Women and Gaming: The Sims and 21st Century Learning

Women and Gaming: The Sims and 21st Century Learning

by James Paul Gee, Elisabeth R. Hayes
     
 

Today, virtual worlds abound, avatars are every day occurrences, and video games are yesterday’s news. But today’s games are not just a pastime for millions – they are also a technological focal point for new forms of learning.

James Paul Gee and Elisabeth Hayes are leading researchers in the field of gaming, and here they argue that women

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Overview

Today, virtual worlds abound, avatars are every day occurrences, and video games are yesterday’s news. But today’s games are not just a pastime for millions – they are also a technological focal point for new forms of learning.

James Paul Gee and Elisabeth Hayes are leading researchers in the field of gaming, and here they argue that women gamers—a group too often marginalized—are at the forefront of today’s online learning world. By utilizing the tools of gaming in ways never before imagined - actively engaging in game design, writing fan fiction, and organizing themselves into collaborative learning communities - women of all ages acquire the tools to successfully navigate the complex social, cultural , and economic problems of the 21st century. 

Women are leading the way to a new understanding of online learning techniques, from cultural production to learning communities to technical proficiency in the latest software. This book draws on case studies about women who “play” the Sims, the best selling game in history, to argue for a new general theory of learning for the 21st Century.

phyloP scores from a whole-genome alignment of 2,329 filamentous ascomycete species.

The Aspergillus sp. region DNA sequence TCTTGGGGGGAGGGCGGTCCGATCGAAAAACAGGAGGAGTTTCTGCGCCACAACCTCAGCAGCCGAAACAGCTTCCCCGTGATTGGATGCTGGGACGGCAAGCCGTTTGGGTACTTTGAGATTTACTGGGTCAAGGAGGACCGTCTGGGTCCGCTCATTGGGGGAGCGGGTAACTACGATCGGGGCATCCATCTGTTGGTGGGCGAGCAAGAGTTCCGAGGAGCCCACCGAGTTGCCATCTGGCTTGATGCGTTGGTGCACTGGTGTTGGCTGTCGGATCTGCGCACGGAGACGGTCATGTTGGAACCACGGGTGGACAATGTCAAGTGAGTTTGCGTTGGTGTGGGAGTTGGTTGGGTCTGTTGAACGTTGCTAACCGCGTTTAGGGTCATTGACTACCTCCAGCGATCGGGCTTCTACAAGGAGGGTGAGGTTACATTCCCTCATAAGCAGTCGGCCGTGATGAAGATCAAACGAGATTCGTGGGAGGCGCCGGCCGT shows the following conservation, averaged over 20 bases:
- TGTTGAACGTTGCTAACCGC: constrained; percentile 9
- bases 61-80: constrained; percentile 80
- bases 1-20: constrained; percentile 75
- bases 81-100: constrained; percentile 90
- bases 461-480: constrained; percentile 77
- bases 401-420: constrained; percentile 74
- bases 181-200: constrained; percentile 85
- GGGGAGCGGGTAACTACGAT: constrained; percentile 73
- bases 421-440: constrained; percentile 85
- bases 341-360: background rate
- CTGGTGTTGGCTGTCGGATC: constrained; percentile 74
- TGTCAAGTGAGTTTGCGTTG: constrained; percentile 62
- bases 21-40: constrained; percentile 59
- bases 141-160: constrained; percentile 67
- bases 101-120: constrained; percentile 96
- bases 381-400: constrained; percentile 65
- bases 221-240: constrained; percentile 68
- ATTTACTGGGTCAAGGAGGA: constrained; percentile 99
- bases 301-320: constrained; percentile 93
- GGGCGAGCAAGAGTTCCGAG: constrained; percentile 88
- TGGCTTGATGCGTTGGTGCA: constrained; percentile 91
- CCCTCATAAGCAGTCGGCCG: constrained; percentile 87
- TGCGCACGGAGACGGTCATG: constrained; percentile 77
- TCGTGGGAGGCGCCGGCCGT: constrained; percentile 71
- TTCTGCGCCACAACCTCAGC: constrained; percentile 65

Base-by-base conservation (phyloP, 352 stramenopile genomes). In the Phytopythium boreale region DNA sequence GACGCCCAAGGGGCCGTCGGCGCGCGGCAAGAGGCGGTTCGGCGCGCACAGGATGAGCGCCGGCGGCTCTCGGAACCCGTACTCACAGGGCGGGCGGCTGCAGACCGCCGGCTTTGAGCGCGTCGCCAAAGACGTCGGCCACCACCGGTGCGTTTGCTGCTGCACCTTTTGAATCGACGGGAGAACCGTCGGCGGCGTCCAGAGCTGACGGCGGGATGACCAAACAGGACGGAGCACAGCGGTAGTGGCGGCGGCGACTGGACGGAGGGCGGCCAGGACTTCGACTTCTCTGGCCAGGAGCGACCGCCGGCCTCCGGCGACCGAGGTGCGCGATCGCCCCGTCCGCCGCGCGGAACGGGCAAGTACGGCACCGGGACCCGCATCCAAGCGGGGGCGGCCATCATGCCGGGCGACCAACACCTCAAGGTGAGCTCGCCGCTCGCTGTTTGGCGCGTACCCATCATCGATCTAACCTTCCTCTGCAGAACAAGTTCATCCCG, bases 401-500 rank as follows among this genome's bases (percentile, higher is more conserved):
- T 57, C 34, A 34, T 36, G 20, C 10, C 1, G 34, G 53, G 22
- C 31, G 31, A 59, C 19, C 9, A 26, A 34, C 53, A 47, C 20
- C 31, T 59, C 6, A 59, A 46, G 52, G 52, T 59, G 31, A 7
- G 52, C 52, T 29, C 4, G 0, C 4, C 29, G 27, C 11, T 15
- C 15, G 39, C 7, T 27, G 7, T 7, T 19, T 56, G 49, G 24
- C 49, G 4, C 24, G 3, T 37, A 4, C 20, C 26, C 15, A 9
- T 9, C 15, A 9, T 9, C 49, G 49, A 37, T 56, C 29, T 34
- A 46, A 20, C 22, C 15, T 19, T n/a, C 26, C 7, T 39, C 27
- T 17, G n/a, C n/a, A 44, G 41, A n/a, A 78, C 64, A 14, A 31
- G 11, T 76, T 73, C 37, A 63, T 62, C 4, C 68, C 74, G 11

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Product Details

ISBN-13:
9780230623415
Publisher:
Palgrave Macmillan
Publication date:
05/11/2010
Pages:
216
Product dimensions:
6.20(w) x 9.30(h) x 0.90(d)

Meet the Author

James Paul Gee is the Mary Lou Fulton Presidential Professor of Literacy Studies at Arizona State University and a member of the National Academy of Education. He is the author Sociolinguistics and Literacies, one of the founding works of the “New Literacies Studies”, as well as the author of What Video Games Have to Teach Us About Learning and Literacy, Situated Language and Learning, and Good Games and Good Learning: Collected Essays.

Elisabeth R. Hayes is a professor in the Division of Learning, Technology and Psychology in Education at Arizona State University’s Graduate School of Education. She is the author and editor of numerous articles, chapters, and books, including Women as Learners and The Handbook of Adult and Continuing Education. Hayes was a lead investigator on two MacArthur-funded projects: GameDesigner and the TechSavvy Girls project.

Table of Contents

Introduction
• Video Games and 21st Century Skills: Why the Sudden Worldwide Interest in Video Games and Learning?
• The Nickel and Dimed Challenge: Designing New Forms of Socially Conscious Play
• A Young Girl Becomes a Designer and Goes Global, Succeeding at 21st Century Skills but Not at School
• How Passion Grows: A Retired Shut In Goes from Making a Purple Potty to Gaining Millions of Fans
• Passionate Affinity Groups: A New Form of Community that Works to Make People Smarter
• A Young Girl and Her Vampire Stories: How a Teenager Competes with a Best Selling Author
• From The Sims to Second Life: A Young Woman Transforms Her Real Life
• What Does it All Mean: What Women and The Sims Have to Teach Us About what Education and Learning Will Look Like in the 21st Century

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